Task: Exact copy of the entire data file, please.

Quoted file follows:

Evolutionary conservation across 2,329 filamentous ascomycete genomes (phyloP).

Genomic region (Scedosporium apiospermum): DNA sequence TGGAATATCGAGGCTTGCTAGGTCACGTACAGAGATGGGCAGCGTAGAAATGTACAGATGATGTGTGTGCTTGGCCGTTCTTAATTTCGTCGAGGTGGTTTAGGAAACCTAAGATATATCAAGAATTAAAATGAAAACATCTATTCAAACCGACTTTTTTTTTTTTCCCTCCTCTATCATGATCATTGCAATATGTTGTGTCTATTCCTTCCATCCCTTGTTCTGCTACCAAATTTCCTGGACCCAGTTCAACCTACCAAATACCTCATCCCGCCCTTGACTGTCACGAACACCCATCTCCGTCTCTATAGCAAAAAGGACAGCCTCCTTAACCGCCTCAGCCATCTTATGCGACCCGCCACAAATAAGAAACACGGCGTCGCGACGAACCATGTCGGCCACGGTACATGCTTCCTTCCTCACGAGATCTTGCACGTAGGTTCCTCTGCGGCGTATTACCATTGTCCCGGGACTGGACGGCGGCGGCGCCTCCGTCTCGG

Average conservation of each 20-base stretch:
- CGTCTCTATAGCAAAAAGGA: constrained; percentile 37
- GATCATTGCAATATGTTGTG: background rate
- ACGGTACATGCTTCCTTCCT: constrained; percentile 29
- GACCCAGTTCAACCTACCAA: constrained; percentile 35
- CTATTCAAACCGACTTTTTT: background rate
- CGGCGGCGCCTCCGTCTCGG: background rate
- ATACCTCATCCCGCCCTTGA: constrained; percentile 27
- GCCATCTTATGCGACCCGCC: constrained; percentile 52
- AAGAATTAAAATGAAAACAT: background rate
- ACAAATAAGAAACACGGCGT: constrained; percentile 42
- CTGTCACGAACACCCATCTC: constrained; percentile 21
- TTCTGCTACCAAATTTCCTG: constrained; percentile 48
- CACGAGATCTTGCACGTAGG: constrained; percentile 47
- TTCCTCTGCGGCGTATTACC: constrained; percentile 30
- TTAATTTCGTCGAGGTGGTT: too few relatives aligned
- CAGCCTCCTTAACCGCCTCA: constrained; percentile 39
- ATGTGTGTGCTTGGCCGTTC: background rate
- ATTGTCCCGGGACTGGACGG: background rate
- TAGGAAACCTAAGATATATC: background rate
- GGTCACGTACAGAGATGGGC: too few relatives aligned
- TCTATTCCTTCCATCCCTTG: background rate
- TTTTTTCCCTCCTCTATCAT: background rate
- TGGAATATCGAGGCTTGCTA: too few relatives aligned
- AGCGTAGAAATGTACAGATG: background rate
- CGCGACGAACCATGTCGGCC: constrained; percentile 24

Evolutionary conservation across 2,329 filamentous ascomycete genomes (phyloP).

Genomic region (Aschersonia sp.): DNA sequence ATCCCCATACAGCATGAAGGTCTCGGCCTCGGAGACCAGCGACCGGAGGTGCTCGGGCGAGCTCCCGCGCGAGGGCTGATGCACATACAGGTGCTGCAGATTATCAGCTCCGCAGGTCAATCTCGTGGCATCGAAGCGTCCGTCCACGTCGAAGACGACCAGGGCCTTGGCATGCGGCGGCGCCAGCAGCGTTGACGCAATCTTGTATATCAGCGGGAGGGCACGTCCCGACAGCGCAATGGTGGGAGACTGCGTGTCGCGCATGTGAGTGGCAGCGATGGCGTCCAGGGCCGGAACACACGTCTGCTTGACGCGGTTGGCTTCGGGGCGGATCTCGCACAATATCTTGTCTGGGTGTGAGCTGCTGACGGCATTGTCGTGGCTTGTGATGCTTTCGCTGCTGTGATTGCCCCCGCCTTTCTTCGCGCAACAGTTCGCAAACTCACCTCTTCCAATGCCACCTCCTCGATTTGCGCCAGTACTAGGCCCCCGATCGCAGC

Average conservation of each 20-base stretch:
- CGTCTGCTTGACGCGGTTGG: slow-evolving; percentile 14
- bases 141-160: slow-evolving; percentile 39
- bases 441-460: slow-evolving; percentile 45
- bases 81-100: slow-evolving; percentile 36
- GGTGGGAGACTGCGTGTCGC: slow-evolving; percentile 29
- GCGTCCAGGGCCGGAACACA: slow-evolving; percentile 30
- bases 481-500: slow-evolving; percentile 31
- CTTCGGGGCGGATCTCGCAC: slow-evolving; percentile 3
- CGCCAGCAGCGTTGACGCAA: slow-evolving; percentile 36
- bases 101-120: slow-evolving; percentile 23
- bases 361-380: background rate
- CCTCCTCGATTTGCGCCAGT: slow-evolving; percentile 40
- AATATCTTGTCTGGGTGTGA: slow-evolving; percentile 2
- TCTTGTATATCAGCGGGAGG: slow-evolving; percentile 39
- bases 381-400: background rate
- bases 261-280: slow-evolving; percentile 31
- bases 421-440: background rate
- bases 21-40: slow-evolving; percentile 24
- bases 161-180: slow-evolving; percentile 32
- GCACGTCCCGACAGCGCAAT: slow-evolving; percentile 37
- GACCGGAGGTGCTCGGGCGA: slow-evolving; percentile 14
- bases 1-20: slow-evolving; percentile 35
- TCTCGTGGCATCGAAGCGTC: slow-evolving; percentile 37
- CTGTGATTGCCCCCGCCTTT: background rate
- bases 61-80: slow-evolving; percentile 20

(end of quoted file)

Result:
Evolutionary conservation across 2,329 filamentous ascomycete genomes (phyloP).

Genomic region (Scedosporium apiospermum): DNA sequence TGGAATATCGAGGCTTGCTAGGTCACGTACAGAGATGGGCAGCGTAGAAATGTACAGATGATGTGTGTGCTTGGCCGTTCTTAATTTCGTCGAGGTGGTTTAGGAAACCTAAGATATATCAAGAATTAAAATGAAAACATCTATTCAAACCGACTTTTTTTTTTTTCCCTCCTCTATCATGATCATTGCAATATGTTGTGTCTATTCCTTCCATCCCTTGTTCTGCTACCAAATTTCCTGGACCCAGTTCAACCTACCAAATACCTCATCCCGCCCTTGACTGTCACGAACACCCATCTCCGTCTCTATAGCAAAAAGGACAGCCTCCTTAACCGCCTCAGCCATCTTATGCGACCCGCCACAAATAAGAAACACGGCGTCGCGACGAACCATGTCGGCCACGGTACATGCTTCCTTCCTCACGAGATCTTGCACGTAGGTTCCTCTGCGGCGTATTACCATTGTCCCGGGACTGGACGGCGGCGGCGCCTCCGTCTCGG

Average conservation of each 20-base stretch:
- CGTCTCTATAGCAAAAAGGA: constrained; percentile 37
- GATCATTGCAATATGTTGTG: background rate
- ACGGTACATGCTTCCTTCCT: constrained; percentile 29
- GACCCAGTTCAACCTACCAA: constrained; percentile 35
- CTATTCAAACCGACTTTTTT: background rate
- CGGCGGCGCCTCCGTCTCGG: background rate
- ATACCTCATCCCGCCCTTGA: constrained; percentile 27
- GCCATCTTATGCGACCCGCC: constrained; percentile 52
- AAGAATTAAAATGAAAACAT: background rate
- ACAAATAAGAAACACGGCGT: constrained; percentile 42
- CTGTCACGAACACCCATCTC: constrained; percentile 21
- TTCTGCTACCAAATTTCCTG: constrained; percentile 48
- CACGAGATCTTGCACGTAGG: constrained; percentile 47
- TTCCTCTGCGGCGTATTACC: constrained; percentile 30
- TTAATTTCGTCGAGGTGGTT: too few relatives aligned
- CAGCCTCCTTAACCGCCTCA: constrained; percentile 39
- ATGTGTGTGCTTGGCCGTTC: background rate
- ATTGTCCCGGGACTGGACGG: background rate
- TAGGAAACCTAAGATATATC: background rate
- GGTCACGTACAGAGATGGGC: too few relatives aligned
- TCTATTCCTTCCATCCCTTG: background rate
- TTTTTTCCCTCCTCTATCAT: background rate
- TGGAATATCGAGGCTTGCTA: too few relatives aligned
- AGCGTAGAAATGTACAGATG: background rate
- CGCGACGAACCATGTCGGCC: constrained; percentile 24

Evolutionary conservation across 2,329 filamentous ascomycete genomes (phyloP).

Genomic region (Aschersonia sp.): DNA sequence ATCCCCATACAGCATGAAGGTCTCGGCCTCGGAGACCAGCGACCGGAGGTGCTCGGGCGAGCTCCCGCGCGAGGGCTGATGCACATACAGGTGCTGCAGATTATCAGCTCCGCAGGTCAATCTCGTGGCATCGAAGCGTCCGTCCACGTCGAAGACGACCAGGGCCTTGGCATGCGGCGGCGCCAGCAGCGTTGACGCAATCTTGTATATCAGCGGGAGGGCACGTCCCGACAGCGCAATGGTGGGAGACTGCGTGTCGCGCATGTGAGTGGCAGCGATGGCGTCCAGGGCCGGAACACACGTCTGCTTGACGCGGTTGGCTTCGGGGCGGATCTCGCACAATATCTTGTCTGGGTGTGAGCTGCTGACGGCATTGTCGTGGCTTGTGATGCTTTCGCTGCTGTGATTGCCCCCGCCTTTCTTCGCGCAACAGTTCGCAAACTCACCTCTTCCAATGCCACCTCCTCGATTTGCGCCAGTACTAGGCCCCCGATCGCAGC

Average conservation of each 20-base stretch:
- CGTCTGCTTGACGCGGTTGG: slow-evolving; percentile 14
- bases 141-160: slow-evolving; percentile 39
- bases 441-460: slow-evolving; percentile 45
- bases 81-100: slow-evolving; percentile 36
- GGTGGGAGACTGCGTGTCGC: slow-evolving; percentile 29
- GCGTCCAGGGCCGGAACACA: slow-evolving; percentile 30
- bases 481-500: slow-evolving; percentile 31
- CTTCGGGGCGGATCTCGCAC: slow-evolving; percentile 3
- CGCCAGCAGCGTTGACGCAA: slow-evolving; percentile 36
- bases 101-120: slow-evolving; percentile 23
- bases 361-380: background rate
- CCTCCTCGATTTGCGCCAGT: slow-evolving; percentile 40
- AATATCTTGTCTGGGTGTGA: slow-evolving; percentile 2
- TCTTGTATATCAGCGGGAGG: slow-evolving; percentile 39
- bases 381-400: background rate
- bases 261-280: slow-evolving; percentile 31
- bases 421-440: background rate
- bases 21-40: slow-evolving; percentile 24
- bases 161-180: slow-evolving; percentile 32
- GCACGTCCCGACAGCGCAAT: slow-evolving; percentile 37
- GACCGGAGGTGCTCGGGCGA: slow-evolving; percentile 14
- bases 1-20: slow-evolving; percentile 35
- TCTCGTGGCATCGAAGCGTC: slow-evolving; percentile 37
- CTGTGATTGCCCCCGCCTTT: background rate
- bases 61-80: slow-evolving; percentile 20